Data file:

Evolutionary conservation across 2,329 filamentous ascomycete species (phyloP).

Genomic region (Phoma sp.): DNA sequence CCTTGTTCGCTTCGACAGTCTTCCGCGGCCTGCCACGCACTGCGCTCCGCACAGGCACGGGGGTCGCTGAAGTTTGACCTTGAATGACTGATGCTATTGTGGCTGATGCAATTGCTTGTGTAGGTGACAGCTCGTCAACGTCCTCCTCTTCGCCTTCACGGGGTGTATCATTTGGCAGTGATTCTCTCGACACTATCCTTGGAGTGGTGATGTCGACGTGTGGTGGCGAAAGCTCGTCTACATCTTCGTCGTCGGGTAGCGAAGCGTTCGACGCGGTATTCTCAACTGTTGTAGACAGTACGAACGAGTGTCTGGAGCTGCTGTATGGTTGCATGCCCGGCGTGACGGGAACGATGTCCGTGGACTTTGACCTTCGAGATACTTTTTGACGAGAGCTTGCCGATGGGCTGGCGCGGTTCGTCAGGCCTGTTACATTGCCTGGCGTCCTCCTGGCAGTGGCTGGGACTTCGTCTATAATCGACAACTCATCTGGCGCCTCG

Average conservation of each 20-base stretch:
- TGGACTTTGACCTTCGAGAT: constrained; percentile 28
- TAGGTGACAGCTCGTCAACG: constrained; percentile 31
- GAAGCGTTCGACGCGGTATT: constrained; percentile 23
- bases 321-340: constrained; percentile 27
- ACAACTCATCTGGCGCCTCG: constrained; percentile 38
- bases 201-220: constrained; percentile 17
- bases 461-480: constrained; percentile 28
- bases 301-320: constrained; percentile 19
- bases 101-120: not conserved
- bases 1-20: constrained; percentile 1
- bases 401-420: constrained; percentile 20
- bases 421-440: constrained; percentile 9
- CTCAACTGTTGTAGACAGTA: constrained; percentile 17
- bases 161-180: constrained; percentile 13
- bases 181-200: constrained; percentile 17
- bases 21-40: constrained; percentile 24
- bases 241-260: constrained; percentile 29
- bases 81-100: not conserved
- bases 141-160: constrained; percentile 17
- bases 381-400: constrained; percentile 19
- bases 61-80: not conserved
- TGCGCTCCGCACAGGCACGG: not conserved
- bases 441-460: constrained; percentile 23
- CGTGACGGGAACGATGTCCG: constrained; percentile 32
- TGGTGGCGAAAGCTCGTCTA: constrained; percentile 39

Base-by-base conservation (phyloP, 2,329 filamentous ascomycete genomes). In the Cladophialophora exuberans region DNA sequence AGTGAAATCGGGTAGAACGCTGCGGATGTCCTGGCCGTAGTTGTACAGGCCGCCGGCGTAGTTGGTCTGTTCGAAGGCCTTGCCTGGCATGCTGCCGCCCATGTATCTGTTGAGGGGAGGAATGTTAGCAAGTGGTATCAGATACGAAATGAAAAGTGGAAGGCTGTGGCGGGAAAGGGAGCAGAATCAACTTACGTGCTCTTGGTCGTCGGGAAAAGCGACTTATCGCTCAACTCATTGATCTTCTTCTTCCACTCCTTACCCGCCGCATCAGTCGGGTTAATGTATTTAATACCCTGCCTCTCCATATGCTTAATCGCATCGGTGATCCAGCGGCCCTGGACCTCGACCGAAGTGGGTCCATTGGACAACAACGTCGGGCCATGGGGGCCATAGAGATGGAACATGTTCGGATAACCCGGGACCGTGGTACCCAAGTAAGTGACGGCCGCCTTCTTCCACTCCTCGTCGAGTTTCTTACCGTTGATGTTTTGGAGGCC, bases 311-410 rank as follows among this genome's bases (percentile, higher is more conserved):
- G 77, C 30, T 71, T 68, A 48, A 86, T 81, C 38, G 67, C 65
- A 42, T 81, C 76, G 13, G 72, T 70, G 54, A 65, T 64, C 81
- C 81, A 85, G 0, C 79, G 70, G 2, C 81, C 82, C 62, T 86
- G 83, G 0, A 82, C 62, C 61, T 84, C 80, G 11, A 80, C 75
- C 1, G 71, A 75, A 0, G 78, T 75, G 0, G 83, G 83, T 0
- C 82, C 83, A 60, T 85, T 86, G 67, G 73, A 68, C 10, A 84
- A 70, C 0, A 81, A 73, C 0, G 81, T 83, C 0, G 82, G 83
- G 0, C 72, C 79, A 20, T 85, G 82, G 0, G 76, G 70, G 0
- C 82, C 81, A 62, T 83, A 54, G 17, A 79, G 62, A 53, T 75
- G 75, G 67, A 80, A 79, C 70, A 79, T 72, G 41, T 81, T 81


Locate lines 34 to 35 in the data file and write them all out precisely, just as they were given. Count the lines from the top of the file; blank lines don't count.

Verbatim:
- C 1, G 71, A 75, A 0, G 78, T 75, G 0, G 83, G 83, T 0
- C 82, C 83, A 60, T 85, T 86, G 67, G 73, A 68, C 10, A 84